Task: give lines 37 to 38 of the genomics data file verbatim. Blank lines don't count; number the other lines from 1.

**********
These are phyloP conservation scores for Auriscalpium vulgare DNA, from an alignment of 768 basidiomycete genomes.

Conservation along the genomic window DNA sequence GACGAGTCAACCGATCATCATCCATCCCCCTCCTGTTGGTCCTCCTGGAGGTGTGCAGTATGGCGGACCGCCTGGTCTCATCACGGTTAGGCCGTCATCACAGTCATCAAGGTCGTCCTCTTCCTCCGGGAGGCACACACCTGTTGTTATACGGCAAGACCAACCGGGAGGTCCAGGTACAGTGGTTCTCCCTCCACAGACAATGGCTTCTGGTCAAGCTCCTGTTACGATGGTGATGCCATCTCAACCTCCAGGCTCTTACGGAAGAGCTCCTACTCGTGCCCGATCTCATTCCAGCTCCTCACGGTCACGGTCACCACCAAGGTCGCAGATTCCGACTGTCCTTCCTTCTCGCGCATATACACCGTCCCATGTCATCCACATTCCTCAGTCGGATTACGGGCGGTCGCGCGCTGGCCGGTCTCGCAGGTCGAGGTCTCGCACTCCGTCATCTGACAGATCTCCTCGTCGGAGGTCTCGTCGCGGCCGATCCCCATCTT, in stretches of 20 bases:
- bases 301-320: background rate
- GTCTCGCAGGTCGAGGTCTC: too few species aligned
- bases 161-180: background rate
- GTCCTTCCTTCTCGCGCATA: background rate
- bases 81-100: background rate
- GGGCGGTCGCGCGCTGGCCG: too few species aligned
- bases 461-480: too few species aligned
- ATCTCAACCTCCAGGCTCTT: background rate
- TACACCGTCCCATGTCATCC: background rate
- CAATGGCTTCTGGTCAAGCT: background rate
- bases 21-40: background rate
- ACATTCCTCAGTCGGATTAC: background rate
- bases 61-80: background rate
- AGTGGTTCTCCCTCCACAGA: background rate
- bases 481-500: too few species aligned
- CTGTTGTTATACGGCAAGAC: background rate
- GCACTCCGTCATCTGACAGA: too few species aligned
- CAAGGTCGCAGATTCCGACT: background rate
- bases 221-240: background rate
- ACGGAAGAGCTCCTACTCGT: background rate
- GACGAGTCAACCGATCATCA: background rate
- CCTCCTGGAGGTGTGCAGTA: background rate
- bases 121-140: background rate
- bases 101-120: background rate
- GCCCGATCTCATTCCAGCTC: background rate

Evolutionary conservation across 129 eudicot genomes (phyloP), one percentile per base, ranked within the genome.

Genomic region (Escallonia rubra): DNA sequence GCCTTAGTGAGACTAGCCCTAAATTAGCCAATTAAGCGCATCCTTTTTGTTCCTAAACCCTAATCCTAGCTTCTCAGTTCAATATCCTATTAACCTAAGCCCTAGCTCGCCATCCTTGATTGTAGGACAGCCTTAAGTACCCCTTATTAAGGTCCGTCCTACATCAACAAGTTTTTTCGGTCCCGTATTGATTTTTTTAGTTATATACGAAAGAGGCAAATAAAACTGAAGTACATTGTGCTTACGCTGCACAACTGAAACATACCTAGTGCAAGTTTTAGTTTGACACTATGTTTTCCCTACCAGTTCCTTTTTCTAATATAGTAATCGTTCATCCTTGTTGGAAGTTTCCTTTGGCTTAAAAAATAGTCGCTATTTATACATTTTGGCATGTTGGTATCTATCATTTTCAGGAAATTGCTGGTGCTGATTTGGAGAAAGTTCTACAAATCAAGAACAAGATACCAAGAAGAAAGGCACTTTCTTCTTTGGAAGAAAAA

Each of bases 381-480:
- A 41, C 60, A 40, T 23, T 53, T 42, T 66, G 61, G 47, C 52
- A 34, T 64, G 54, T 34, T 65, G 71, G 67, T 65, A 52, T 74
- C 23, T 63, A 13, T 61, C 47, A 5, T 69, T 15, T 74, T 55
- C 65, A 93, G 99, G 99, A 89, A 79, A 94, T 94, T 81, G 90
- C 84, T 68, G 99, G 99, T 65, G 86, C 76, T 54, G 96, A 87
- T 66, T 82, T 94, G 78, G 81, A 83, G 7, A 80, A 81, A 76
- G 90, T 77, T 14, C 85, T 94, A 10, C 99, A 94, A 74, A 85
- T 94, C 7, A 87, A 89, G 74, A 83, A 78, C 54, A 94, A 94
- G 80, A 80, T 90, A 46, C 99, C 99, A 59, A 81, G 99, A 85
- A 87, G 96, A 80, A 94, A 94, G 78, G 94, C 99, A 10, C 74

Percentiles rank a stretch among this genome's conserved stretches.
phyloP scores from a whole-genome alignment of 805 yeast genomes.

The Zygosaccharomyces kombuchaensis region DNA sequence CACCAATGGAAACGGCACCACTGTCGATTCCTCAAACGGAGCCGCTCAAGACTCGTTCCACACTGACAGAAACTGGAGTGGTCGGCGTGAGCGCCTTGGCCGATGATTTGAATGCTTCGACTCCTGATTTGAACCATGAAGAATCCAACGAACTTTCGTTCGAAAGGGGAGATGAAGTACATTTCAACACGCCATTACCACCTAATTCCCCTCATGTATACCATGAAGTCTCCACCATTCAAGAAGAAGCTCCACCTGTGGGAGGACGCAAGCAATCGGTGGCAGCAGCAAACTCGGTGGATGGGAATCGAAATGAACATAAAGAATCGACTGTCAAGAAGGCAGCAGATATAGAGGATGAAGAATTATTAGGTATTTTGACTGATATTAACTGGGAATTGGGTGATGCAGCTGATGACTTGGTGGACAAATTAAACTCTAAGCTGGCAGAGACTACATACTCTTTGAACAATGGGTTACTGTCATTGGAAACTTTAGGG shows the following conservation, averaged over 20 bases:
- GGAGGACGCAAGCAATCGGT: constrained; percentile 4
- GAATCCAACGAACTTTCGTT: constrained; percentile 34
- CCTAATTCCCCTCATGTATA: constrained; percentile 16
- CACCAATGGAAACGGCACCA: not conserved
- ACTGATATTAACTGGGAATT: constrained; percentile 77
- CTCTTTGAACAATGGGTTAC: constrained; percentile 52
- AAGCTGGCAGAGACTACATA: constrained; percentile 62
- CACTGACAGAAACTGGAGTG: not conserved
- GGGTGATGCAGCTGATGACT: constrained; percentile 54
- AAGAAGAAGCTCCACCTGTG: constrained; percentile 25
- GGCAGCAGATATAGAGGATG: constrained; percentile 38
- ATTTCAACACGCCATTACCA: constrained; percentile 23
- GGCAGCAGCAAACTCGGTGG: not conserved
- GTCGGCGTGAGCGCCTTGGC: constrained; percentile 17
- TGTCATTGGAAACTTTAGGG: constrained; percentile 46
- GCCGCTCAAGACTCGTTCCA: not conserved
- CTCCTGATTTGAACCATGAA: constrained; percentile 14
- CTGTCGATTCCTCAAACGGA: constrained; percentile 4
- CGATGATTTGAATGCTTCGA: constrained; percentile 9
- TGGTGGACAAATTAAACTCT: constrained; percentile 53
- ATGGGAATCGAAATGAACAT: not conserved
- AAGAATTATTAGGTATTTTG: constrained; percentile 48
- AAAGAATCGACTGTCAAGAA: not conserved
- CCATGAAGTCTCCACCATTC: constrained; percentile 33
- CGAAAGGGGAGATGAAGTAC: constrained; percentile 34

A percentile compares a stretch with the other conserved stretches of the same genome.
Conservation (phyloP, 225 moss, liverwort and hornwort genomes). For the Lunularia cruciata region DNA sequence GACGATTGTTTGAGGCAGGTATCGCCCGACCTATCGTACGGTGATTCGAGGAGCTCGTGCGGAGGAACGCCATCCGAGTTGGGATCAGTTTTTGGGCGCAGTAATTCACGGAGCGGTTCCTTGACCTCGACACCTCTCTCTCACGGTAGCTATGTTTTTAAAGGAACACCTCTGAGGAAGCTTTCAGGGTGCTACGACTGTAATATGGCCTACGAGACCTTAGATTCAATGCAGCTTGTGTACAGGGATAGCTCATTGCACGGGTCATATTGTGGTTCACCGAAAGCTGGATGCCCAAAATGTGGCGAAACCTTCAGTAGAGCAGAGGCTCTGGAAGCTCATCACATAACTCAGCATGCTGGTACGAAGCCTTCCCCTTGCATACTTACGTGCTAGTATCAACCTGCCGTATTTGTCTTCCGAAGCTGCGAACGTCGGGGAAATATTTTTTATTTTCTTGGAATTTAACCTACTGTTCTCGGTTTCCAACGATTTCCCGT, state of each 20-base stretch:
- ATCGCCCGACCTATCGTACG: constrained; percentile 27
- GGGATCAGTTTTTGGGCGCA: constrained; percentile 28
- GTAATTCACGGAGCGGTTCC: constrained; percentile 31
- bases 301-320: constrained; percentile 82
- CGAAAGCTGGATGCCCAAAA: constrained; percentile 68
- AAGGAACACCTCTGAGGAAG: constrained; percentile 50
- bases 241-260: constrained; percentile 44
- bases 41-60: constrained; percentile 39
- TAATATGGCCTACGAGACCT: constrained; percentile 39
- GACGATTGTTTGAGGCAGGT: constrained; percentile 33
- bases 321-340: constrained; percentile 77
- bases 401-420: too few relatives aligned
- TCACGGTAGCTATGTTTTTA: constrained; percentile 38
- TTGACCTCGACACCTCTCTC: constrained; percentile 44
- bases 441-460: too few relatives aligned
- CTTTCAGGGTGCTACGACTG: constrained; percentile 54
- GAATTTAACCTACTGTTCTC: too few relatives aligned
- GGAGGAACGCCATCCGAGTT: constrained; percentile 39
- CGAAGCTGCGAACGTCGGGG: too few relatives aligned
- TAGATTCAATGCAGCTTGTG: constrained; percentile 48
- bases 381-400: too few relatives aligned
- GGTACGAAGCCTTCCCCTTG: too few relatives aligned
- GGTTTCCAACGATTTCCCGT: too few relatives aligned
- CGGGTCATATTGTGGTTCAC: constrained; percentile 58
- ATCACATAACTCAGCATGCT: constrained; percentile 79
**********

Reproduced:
- G 90, T 77, T 14, C 85, T 94, A 10, C 99, A 94, A 74, A 85
- T 94, C 7, A 87, A 89, G 74, A 83, A 78, C 54, A 94, A 94